The characterisation and management of workers‘ exposure to dust, endotoxin and β-(1-3) Glucan at large-scale composting facilities
Commercial composting is becoming more prevalent in the UK as biodegradable municipal waste is being diverted from landfill. Exposure to the organisms actively grown during the composting of waste are known to cause adverse effects on respiratory health when these organisms, or fragments of these organisms, become airborne forming a 'bioaerosol‘. The aim of this Thesis is to characterise compost workers‘ exposure levels to bioaerosols by measuring their exposure to dust, endotoxin and β-(1-3) glucan and to use this exposure data to inform the development of evidence-based risk assessment and risk mitigation measures. In general, workers‘ exposure to dust was low in the four sites studied but there was extensive variation in personal exposure levels. The inhalable fraction was found to be the predominant fraction of concern. Manual sorting and the screening of final product gave rise to high exposures to inhalable dust on occasion. Despite dust levels being generally low, workers‘ exposures to endotoxin and to a lesser extent β- (1-3) glucan were elevated and workers were exposed to levels thought to be related to respiratory symptoms and disease. Any activities involving the movement of waste resulted in elevated levels of endotoxin and β-(1-3) glucan at all four sites investigated in this study. Vehicle operators‘ exposure levels were high and a multifaceted strategy is needed to reduce exposure levels to an acceptable level. Currently, no Workplace Exposure Limits or agreed dose-response estimates exist in the UK to manage workers‘ exposure levels. Consequently the risk to worker‘s health is difficult to characterise. The COSHH Regulations require employers to reduce compost workers‘ exposure levels to bioaerosols 'so far as is reasonably practical‘. This study discusses the need for site-specific, task-specific risk assessments to be conducted and that robust risk mitigation measures are required to minimise the impact on compost workers health.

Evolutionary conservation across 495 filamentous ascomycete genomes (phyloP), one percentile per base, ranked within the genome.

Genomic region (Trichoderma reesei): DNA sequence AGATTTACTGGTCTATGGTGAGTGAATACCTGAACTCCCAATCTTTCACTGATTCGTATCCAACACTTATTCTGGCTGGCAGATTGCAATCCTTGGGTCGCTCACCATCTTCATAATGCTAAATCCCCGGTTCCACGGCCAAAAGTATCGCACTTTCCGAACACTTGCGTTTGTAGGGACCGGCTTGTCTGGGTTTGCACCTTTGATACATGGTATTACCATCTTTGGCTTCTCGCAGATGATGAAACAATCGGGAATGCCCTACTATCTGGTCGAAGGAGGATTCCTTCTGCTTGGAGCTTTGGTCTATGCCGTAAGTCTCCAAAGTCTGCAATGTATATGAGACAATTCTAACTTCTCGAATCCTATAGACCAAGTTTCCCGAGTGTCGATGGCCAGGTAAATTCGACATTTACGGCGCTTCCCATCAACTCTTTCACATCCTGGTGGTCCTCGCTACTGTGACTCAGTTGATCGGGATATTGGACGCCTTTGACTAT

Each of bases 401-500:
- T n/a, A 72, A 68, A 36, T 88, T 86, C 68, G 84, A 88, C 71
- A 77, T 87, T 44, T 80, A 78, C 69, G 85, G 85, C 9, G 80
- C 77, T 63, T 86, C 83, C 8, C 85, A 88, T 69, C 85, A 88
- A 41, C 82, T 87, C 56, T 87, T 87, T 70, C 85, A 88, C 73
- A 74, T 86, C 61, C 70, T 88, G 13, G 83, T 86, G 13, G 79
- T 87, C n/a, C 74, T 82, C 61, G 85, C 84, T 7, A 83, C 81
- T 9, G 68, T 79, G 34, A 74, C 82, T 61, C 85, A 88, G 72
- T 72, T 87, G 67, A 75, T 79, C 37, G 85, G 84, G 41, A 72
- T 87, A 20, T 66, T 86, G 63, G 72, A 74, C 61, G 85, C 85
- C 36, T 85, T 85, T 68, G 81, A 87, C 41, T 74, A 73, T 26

- School of Sport and Health Sciences